Whether you filed for a tax extension and have yet to file your 2014 taxes, or you’re simply thinking ahead to next tax season, it’s important to know the facts about tax deductions.
After all, the United States Tax Code is getting bigger—the Tax Foundation says that the entire body of the tax code has grown to 70,000 pages—and all of those details, procedures, and pronouncements can obscure the basic information about what you may and may not deduct or claim.
Let’s clear up a few myths:
1. Claiming your main squeeze as a dependent. You may claim a boyfriend or girlfriend as a qualifying relative if you have provided more than half of his or her support, he or she lived with you for the entire year, and his or her income was less than the personal exemption amount. (In 2014, the amount was $3,950; this year it’s $4,000.)
If you support your partner’s child, you may also claim that child, as long as no one else has already claimed him or her. However, you are only eligible for the dependent exemption, not the head of household deduction.
2. Making IRA contributions based on alimony income. You must have earned income (a job or business profits) in order to contribute to an IRA, and your IRA contribution can only be as high as your earned income—up to the IRA contribution limits, of course. But what if all your income comes from alimony? The IRS says that taxable alimony and separate maintenance payments qualify you to make IRA contributions.
Other income sources that count include taxable scholarships, non-taxable combat pay, union strike benefits, certain long-term disability benefits received prior to minimum retirement age, and the exercising of non-qualified stock.
3. Tax deductions related to medical treatments. People have been known to try (and fail) to write off some bizarre medical expenses. However, the procedures they are allowed to deduct might surprise you. For example, acupuncture and other established Eastern medical treatments count—as long as a physician prescribes them in writing.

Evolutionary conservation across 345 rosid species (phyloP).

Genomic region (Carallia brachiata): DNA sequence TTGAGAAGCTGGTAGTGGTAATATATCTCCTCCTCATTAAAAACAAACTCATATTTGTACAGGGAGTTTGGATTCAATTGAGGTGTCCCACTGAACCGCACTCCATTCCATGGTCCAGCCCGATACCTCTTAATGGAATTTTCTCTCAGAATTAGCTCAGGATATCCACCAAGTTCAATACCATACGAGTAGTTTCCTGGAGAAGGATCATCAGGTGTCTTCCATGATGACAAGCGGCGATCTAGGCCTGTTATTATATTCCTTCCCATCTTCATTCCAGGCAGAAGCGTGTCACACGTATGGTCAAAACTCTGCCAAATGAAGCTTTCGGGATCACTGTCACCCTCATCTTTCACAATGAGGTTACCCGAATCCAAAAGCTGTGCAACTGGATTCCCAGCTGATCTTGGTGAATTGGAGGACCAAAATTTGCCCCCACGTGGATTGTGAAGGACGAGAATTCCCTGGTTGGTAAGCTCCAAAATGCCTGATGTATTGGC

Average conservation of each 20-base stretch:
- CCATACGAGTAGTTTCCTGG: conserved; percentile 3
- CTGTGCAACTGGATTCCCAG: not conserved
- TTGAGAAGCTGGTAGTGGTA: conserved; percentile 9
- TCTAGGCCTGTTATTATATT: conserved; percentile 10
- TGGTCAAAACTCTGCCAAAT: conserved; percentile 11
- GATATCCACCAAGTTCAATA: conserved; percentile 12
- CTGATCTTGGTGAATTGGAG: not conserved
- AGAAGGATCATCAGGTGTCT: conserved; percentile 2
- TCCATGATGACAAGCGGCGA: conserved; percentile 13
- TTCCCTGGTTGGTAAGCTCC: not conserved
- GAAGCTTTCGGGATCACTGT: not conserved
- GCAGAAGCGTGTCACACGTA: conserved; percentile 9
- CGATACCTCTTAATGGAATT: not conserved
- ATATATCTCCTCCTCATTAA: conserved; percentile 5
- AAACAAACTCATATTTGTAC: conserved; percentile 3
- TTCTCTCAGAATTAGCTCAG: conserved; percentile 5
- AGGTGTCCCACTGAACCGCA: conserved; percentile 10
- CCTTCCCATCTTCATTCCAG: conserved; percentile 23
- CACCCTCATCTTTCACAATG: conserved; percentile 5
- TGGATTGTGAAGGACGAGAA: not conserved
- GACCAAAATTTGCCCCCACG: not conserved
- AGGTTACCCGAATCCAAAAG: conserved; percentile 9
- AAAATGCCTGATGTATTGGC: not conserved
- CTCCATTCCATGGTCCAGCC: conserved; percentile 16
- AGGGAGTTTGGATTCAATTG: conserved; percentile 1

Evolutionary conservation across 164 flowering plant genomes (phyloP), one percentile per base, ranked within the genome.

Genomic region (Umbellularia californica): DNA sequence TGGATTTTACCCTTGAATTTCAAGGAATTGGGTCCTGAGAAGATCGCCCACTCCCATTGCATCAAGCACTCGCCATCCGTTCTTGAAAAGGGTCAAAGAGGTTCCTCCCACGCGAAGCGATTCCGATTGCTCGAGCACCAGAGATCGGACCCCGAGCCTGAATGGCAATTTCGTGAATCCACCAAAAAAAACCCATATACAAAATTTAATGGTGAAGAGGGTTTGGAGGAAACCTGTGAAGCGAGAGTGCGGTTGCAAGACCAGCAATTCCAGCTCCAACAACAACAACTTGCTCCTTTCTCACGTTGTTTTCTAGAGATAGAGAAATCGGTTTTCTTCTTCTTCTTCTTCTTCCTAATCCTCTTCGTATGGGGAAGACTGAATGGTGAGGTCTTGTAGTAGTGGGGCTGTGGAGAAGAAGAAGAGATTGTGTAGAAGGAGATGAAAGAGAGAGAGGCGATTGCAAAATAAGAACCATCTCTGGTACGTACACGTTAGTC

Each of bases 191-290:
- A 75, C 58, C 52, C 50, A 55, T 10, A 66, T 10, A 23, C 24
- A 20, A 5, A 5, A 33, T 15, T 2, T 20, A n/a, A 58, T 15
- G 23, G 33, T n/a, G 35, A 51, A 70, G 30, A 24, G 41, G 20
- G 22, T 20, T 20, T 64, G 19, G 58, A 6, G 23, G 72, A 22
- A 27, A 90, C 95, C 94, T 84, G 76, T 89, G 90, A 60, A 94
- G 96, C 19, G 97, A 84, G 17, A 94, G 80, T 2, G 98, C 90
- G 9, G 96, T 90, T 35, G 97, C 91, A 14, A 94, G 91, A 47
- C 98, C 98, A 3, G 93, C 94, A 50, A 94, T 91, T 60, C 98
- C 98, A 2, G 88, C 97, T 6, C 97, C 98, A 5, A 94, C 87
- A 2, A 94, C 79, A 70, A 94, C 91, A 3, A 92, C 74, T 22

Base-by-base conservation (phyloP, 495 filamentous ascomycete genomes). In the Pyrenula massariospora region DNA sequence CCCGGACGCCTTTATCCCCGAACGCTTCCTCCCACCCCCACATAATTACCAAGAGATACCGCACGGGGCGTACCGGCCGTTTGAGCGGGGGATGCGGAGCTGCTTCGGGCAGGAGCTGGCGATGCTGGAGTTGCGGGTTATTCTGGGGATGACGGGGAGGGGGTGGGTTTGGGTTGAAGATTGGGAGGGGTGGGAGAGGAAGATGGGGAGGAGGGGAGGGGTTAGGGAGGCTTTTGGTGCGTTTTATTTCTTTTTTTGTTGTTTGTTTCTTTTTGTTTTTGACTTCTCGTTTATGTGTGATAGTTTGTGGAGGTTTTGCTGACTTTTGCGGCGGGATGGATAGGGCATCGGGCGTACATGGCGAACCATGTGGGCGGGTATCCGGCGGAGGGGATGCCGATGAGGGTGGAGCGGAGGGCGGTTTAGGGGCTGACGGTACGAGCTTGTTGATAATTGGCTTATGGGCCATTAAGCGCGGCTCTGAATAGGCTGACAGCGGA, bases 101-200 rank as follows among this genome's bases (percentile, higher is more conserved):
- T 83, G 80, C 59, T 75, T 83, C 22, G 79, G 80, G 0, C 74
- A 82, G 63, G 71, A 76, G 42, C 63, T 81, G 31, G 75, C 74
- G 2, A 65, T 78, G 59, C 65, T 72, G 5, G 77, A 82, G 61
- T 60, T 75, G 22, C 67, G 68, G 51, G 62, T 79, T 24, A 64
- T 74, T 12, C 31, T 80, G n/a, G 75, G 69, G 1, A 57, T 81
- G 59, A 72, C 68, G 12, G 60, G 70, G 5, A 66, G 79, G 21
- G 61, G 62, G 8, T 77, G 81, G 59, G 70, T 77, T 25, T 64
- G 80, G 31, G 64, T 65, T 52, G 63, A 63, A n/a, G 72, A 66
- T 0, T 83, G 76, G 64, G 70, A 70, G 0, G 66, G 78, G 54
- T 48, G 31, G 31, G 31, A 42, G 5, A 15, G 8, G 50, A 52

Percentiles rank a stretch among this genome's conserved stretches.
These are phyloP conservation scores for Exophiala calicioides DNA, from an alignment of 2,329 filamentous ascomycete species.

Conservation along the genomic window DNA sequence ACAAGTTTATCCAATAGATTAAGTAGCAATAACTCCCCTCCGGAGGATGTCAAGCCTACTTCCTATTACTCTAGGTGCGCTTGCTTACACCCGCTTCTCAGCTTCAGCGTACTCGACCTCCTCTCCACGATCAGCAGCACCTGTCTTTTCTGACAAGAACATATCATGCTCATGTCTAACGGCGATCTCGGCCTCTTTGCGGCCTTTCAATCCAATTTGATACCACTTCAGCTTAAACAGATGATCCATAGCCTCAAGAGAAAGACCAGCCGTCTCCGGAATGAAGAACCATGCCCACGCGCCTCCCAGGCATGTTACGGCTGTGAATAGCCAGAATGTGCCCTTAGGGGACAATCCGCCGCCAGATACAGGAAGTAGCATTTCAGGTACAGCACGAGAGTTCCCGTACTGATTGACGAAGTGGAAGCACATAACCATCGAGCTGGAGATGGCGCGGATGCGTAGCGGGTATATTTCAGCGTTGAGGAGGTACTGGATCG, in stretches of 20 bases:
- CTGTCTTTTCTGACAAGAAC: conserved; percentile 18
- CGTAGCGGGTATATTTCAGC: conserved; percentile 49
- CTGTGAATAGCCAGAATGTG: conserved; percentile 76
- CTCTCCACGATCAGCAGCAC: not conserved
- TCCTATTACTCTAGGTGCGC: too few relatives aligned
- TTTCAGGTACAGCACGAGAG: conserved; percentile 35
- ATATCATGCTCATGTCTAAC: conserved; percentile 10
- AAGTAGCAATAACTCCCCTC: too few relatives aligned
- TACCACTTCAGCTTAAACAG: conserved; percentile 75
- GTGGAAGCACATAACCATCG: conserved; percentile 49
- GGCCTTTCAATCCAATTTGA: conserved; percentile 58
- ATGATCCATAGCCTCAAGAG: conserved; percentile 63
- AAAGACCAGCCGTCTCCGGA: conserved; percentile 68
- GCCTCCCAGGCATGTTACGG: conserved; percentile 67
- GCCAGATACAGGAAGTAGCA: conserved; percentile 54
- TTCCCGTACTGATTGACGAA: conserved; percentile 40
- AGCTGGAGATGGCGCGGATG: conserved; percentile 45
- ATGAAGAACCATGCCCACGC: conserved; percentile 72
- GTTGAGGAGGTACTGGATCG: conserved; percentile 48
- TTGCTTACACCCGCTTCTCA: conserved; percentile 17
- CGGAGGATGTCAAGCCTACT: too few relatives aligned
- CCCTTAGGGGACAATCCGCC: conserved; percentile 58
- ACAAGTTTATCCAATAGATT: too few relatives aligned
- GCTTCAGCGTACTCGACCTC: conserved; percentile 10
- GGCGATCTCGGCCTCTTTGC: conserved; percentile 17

Organ donors’ costs, including transportation, are deductible. People often forget to track their mileage (2014, $.23.5; 2015, $.23) and parking costs for their medical visits. If you haven’t kept the receipts, you can re-create both pieces of information by looking at your appointment book.
The cost of attending medical conferences related to an illness you have or that your spouse or family member has is also deductible.
When it comes to medical travel, you may deduct the cost of travel for the patient and one companion. Lodging costs are limited to $50 per person, per night. If the treatment requires a month to complete, the entire stay may be deducted.
Read IRS Publication 502 to discover many more medical deductions you probably didn’t know you could claim.
What can’t you deduct? You still may not claim any deductions for one of the most important members of your family—your pet. But, who knows, that may come about one day.
Eva Rosenberg, EA is the publisher of TaxMama.com ®, where your tax questions are answered. She is the author of several books and ebooks, including Small Business Taxes Made Easy. Eva teaches terrific courses that might help individuals and small businesses at CPE Link.